i. R. A.-13. A. I. 166. BUREAU OF AN IMAL INDUST Y. JOHN R MOHLER, CmEF 01' BUREAU. SERVICE AND REGULATORY ANNOUNCEMENTS. FEBRUARY, 1921. [This publication il!I issued monthly for the dissemination of information, instructions, rulings, etc., concerning the work of the Bureau of Animal Industry. Free distribution is limited to persons in the service of the bureau, establishments at which the Federal meat inspection is conducted, public officers whose duties make it desira ble for them to have such information, and journals especially concerned. Others desiring copies may obt ain them from the Superintendent of Documents, Government Printing Office, Washington, D. C., at 5 cents each, or 50 cents a year. A supply will be sent to each official in charg e of a station or branch of the bureau service, who should promptly distribute copies to mem bers of his force. A file should be kept at each station for reference.] CONTENTS. Pa?e Changes in directory......................... 17 Notice regarding meat inspection. . • . . . . • • • • • 18 Cleaning tank cars.. . . . . . . . . . . . . . . . . . . . . . • • . . 18 Animals slaughtered under Federal meat inspection. . . . . . . . • . . . . . . . . . . . . . . . . . . . . . . . . . . 18 Imports of food animals and of meats and meat food products........................ 19 Foreign officials authorized to sign inspection certificates for meat and products for im-portationinto the United States........... 19 Inspection and testing of animals for Can-ada....................................... 20 Instructions concerning the tuberculin testing of cattle for exportation to and importation from Canada.............................. 20 Licenses and permits for veterinary biological products. • • • • • . • •• • •• • • . • • • . . . . . . . . . . . . . . • 21 Biological-products manufactured by licensed establishments and p laced in final containPage. ers during the calendar yea 1920.. . . . . . . . . 21 Quantities of antihog-cholera serum and hog cholera virus produced during the month of January, 1921.............................. 23 Summary of tuberculosis-eradication work in cooperation with States, January, 1921..... 23 Results of prosecutions for violations oflaws.. 25 Dr.C. w. Larson appointed Chief of the Dairy Division....... . . . . . . . • . . . . • . . . . . . . . . . . . . . . 25 Employees requested to assist the de p art-ment's press-clipping service.. . . . . . . . . . • . . 25 Contact clqbs o! department employees...... 2& Amendment to Administrative Regulations. 26 New publications of the bureau.............. 26, Organization of the Bureau of Animal Indus-try........................................ 27 CHANGES IN DIRECTORY. Meat Inspection Inaugurated. 402. Troco Nut Butter Co., 3702-3712 Iron Street, Chicago, Ill. Meat Inspection Reinaugurated Following Suspension, 427. Richardson & Robbin s Co., Dover, Del. (substation of Philadelphia). Changes in Names of Official Establishments. 12-D. Kingan Provision Co., and P. T. Geo rge & Co. and Kingan & Co. , Baltimorer Md., in.stead of Kingan Provision Co., and P. T. George & Co., and K:ingan & Co. ( ~-----~~. 5. Central F0~ Ill., instead of Eney S 37598-21 I I II I ... ___ ._ 17 U.S. DE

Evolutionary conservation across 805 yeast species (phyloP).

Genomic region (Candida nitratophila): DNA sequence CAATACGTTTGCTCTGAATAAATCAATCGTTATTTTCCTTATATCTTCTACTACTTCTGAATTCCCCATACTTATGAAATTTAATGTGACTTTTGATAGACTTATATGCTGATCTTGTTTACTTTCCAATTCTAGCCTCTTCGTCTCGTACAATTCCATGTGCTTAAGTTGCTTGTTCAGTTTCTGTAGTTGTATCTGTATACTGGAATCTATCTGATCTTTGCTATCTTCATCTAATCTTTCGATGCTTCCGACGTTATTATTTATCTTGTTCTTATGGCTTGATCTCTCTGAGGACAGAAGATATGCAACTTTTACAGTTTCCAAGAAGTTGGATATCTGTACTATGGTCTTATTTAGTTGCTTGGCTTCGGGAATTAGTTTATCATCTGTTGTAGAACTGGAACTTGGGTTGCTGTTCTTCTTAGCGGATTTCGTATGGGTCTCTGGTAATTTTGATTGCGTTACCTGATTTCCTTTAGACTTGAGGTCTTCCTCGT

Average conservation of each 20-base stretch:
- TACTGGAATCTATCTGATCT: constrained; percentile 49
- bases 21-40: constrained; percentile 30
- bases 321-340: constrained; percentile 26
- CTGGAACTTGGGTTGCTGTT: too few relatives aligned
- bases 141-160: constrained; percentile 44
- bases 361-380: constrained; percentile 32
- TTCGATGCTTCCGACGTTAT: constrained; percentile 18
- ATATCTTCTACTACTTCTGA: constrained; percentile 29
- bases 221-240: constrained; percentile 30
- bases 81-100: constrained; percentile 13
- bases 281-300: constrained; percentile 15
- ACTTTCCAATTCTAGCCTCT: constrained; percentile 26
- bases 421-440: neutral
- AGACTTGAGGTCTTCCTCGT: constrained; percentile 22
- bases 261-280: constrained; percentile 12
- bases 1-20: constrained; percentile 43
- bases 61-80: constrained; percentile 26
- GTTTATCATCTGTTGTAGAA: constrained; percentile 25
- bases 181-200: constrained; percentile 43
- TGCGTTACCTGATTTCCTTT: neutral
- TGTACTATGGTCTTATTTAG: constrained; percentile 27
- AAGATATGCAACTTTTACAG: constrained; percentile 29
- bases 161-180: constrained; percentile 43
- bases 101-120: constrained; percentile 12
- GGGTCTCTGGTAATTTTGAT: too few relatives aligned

PAGE 2